River Culture

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The Mississippi River provided an essential resource for the tribe's people: river cane. This Chickasaw necessity was used for everything from basketry to tool making – disciplines that are still passed down at the Chickasaw Cultural Center.

River Cane

Michael Cornelius

Before moving to the Oklahoma Territory, the Chickasaws of the southeastern United States were river people – they founded their cities near rivers and canebrakes. From blow guns and bows to flutes and baskets, river cane became necessary for the Chickasaw way of life. Now, only a handful of people know how to craft with river cane, but they're passing those skills on through classes and demonstrations at the Chickasaw Cultural Center in Sulphur.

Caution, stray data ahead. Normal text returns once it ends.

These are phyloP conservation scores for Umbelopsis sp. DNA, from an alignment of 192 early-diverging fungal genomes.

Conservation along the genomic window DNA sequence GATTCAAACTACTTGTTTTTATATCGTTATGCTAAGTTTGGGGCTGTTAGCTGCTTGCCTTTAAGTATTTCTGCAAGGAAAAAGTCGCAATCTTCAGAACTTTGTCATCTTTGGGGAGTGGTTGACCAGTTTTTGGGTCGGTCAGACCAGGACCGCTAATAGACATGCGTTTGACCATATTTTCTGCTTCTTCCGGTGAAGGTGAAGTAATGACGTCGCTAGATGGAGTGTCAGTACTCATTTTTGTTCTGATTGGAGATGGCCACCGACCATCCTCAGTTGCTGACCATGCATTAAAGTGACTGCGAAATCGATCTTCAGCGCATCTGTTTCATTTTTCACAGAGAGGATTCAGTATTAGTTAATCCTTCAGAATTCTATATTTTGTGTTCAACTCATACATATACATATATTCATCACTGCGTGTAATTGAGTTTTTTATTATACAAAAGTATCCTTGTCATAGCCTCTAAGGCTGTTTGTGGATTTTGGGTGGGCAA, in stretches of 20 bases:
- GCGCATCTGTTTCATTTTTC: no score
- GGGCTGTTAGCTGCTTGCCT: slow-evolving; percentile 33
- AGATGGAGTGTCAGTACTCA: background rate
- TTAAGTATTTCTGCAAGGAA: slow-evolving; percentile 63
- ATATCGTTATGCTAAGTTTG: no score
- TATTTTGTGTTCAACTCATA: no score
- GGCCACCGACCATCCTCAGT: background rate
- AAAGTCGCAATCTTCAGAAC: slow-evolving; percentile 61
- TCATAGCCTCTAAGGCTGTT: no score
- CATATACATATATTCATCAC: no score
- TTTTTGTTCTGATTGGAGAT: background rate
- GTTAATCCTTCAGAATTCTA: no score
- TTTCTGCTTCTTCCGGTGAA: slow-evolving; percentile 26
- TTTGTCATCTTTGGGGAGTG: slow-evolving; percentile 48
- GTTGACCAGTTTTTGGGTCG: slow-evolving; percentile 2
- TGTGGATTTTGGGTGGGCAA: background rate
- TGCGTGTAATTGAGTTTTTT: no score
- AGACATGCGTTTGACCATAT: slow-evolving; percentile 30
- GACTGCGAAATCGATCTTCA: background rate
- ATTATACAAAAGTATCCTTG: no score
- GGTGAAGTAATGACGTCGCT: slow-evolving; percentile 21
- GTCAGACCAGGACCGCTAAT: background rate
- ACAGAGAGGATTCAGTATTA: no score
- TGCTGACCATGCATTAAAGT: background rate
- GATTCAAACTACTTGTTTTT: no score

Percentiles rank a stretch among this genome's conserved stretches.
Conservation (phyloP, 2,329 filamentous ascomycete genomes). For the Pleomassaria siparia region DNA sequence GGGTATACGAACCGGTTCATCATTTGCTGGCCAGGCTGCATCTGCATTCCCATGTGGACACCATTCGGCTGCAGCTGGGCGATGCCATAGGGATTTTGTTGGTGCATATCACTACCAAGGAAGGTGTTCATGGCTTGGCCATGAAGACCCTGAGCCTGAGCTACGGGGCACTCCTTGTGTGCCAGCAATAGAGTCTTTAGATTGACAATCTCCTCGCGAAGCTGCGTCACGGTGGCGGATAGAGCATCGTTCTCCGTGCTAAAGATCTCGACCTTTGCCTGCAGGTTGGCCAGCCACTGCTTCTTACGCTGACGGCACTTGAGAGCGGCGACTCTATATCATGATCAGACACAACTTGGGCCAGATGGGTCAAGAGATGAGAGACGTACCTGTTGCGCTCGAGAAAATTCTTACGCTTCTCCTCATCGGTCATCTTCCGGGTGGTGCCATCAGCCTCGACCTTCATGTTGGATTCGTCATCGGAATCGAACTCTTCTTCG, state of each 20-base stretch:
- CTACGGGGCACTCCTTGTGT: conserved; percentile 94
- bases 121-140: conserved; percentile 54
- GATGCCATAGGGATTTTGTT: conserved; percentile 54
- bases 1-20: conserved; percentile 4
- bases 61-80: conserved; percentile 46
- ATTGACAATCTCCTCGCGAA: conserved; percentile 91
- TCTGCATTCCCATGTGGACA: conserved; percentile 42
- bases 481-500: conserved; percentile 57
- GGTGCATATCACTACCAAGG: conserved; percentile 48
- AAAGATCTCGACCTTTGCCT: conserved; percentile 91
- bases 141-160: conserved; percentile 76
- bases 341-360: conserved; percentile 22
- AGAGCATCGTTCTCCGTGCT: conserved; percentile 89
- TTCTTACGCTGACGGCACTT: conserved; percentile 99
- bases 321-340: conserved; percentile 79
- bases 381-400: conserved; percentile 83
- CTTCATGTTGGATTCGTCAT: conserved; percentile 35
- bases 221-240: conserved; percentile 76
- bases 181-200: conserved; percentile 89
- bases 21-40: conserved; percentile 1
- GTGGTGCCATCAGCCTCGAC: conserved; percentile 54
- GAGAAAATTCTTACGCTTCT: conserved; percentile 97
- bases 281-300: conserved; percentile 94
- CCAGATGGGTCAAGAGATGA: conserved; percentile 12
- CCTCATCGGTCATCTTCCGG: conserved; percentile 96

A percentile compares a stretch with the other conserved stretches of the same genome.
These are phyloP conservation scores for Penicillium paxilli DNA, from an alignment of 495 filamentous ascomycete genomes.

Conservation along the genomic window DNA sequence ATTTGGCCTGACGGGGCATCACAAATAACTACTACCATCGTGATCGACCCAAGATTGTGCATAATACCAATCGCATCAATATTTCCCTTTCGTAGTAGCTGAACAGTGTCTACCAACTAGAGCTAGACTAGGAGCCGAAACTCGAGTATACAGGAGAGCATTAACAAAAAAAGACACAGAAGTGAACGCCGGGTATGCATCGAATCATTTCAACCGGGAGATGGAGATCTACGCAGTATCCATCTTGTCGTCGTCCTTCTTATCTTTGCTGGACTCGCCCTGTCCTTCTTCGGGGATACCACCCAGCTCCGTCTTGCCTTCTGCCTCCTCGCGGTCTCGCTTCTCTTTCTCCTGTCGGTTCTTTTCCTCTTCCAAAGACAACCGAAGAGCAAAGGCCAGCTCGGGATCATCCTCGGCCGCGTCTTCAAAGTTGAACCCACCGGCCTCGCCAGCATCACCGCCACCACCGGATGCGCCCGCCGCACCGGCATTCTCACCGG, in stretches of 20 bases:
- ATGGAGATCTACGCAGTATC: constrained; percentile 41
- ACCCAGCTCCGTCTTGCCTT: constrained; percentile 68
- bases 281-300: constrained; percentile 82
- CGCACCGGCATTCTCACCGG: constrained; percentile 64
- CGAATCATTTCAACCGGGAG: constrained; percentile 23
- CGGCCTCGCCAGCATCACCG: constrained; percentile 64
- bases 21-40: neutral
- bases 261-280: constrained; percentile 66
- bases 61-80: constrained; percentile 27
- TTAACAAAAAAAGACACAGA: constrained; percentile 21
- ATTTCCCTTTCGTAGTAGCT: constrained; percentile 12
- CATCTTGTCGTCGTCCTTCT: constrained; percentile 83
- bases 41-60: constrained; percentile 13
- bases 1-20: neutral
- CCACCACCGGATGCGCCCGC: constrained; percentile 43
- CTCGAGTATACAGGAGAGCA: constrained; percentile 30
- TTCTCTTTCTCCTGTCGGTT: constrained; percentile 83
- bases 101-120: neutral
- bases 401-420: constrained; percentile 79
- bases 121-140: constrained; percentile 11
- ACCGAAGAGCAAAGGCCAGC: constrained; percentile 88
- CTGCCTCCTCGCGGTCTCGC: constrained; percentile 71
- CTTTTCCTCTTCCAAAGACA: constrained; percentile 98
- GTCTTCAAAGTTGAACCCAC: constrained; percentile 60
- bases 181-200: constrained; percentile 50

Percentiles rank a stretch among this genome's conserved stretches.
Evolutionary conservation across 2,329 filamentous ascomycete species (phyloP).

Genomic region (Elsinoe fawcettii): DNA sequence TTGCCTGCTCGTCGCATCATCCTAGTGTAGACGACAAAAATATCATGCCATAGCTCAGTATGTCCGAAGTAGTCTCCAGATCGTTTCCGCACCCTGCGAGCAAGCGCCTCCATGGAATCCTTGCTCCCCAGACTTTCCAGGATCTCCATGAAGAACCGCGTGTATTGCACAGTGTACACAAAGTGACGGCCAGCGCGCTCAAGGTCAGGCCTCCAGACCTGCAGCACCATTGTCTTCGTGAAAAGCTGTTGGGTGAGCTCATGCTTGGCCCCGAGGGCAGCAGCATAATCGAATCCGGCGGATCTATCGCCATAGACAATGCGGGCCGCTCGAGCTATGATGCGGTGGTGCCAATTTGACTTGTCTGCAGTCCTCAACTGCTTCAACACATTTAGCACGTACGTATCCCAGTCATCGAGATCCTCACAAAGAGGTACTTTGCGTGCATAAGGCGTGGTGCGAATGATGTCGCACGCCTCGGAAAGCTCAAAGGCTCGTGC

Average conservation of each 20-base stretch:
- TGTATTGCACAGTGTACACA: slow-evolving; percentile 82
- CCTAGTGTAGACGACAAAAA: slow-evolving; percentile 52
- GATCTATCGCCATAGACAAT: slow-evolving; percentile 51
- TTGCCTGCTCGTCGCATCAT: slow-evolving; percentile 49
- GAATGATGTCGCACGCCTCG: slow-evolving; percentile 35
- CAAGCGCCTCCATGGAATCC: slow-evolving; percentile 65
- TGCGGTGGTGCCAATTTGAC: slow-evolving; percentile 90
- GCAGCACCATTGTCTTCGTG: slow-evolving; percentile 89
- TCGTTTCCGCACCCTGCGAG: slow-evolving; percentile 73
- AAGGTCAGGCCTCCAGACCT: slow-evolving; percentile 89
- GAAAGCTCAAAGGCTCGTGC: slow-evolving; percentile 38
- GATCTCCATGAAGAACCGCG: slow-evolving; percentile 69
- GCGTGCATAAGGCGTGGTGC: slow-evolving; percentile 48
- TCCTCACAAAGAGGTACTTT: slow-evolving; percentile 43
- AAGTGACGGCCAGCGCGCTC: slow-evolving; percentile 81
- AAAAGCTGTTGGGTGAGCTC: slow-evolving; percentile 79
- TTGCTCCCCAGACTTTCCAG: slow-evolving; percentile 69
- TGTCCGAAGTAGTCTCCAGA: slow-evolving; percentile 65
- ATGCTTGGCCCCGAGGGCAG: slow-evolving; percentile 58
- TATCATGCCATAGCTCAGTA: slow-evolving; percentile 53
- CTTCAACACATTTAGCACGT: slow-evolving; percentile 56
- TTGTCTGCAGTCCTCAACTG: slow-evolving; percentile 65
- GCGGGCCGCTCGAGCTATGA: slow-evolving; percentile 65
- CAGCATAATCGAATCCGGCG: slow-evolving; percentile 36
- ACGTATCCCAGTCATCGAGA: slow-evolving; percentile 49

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Chickasaw River Culture

Michael Cornelius
Chickasaw flute player Michael Cornelius reflects on the origins of the flute and its significance to his tribal culture.

How Flutes are Made

Michael Cornelius
Michael Cornelius describes how flutes are made.

The Chickasaw Cultural Center: Traditional Village

Michael Cornelius, Cultural Activities Manager, Chickasaw Cultural Center
The Chikasha Inchokka Traditional Village is a unique recreation of a customary Chickasaw village made from native woods and river cane.

Passing on Crafts to Family Members

Michael and Tim Cornelius
Michael Cornelius is a flute maker who specializes in crafting traditional Chickasaw flutes he constructs from river cane.